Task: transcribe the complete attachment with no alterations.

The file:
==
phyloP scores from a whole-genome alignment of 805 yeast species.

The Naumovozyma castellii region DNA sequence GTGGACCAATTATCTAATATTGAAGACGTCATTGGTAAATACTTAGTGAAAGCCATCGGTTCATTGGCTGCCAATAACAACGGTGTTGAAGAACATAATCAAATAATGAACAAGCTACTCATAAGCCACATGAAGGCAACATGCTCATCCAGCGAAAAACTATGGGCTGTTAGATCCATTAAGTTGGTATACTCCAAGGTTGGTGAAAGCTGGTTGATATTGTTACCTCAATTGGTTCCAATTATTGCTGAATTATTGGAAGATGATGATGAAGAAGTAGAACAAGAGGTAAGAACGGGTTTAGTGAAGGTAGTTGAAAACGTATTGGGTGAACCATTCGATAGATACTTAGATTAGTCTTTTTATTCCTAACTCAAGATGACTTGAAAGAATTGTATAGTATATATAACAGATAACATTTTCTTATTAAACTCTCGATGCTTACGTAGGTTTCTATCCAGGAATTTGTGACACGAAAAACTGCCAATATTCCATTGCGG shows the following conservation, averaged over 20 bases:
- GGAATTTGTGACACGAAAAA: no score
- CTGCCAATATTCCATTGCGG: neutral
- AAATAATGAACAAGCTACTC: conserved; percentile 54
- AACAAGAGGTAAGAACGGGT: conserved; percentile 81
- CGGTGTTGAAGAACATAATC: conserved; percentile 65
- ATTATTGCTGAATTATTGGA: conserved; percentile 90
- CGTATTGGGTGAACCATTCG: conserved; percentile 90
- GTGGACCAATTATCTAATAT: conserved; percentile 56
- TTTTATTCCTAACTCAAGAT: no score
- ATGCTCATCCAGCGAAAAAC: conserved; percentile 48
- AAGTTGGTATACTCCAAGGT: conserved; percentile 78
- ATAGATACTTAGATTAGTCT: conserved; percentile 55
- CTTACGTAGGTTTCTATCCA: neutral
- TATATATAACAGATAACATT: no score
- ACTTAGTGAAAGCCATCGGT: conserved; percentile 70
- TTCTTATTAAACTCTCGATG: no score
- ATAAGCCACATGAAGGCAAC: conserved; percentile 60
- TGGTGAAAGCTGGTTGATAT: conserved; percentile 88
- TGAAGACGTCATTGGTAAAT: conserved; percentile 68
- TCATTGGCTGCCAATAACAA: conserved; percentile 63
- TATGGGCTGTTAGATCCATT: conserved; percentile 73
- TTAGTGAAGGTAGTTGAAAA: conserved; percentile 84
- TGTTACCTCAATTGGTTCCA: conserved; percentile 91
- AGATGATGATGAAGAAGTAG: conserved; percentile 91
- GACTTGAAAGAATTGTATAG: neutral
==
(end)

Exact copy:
phyloP scores from a whole-genome alignment of 805 yeast species.

The Naumovozyma castellii region DNA sequence GTGGACCAATTATCTAATATTGAAGACGTCATTGGTAAATACTTAGTGAAAGCCATCGGTTCATTGGCTGCCAATAACAACGGTGTTGAAGAACATAATCAAATAATGAACAAGCTACTCATAAGCCACATGAAGGCAACATGCTCATCCAGCGAAAAACTATGGGCTGTTAGATCCATTAAGTTGGTATACTCCAAGGTTGGTGAAAGCTGGTTGATATTGTTACCTCAATTGGTTCCAATTATTGCTGAATTATTGGAAGATGATGATGAAGAAGTAGAACAAGAGGTAAGAACGGGTTTAGTGAAGGTAGTTGAAAACGTATTGGGTGAACCATTCGATAGATACTTAGATTAGTCTTTTTATTCCTAACTCAAGATGACTTGAAAGAATTGTATAGTATATATAACAGATAACATTTTCTTATTAAACTCTCGATGCTTACGTAGGTTTCTATCCAGGAATTTGTGACACGAAAAACTGCCAATATTCCATTGCGG shows the following conservation, averaged over 20 bases:
- GGAATTTGTGACACGAAAAA: no score
- CTGCCAATATTCCATTGCGG: neutral
- AAATAATGAACAAGCTACTC: conserved; percentile 54
- AACAAGAGGTAAGAACGGGT: conserved; percentile 81
- CGGTGTTGAAGAACATAATC: conserved; percentile 65
- ATTATTGCTGAATTATTGGA: conserved; percentile 90
- CGTATTGGGTGAACCATTCG: conserved; percentile 90
- GTGGACCAATTATCTAATAT: conserved; percentile 56
- TTTTATTCCTAACTCAAGAT: no score
- ATGCTCATCCAGCGAAAAAC: conserved; percentile 48
- AAGTTGGTATACTCCAAGGT: conserved; percentile 78
- ATAGATACTTAGATTAGTCT: conserved; percentile 55
- CTTACGTAGGTTTCTATCCA: neutral
- TATATATAACAGATAACATT: no score
- ACTTAGTGAAAGCCATCGGT: conserved; percentile 70
- TTCTTATTAAACTCTCGATG: no score
- ATAAGCCACATGAAGGCAAC: conserved; percentile 60
- TGGTGAAAGCTGGTTGATAT: conserved; percentile 88
- TGAAGACGTCATTGGTAAAT: conserved; percentile 68
- TCATTGGCTGCCAATAACAA: conserved; percentile 63
- TATGGGCTGTTAGATCCATT: conserved; percentile 73
- TTAGTGAAGGTAGTTGAAAA: conserved; percentile 84
- TGTTACCTCAATTGGTTCCA: conserved; percentile 91
- AGATGATGATGAAGAAGTAG: conserved; percentile 91
- GACTTGAAAGAATTGTATAG: neutral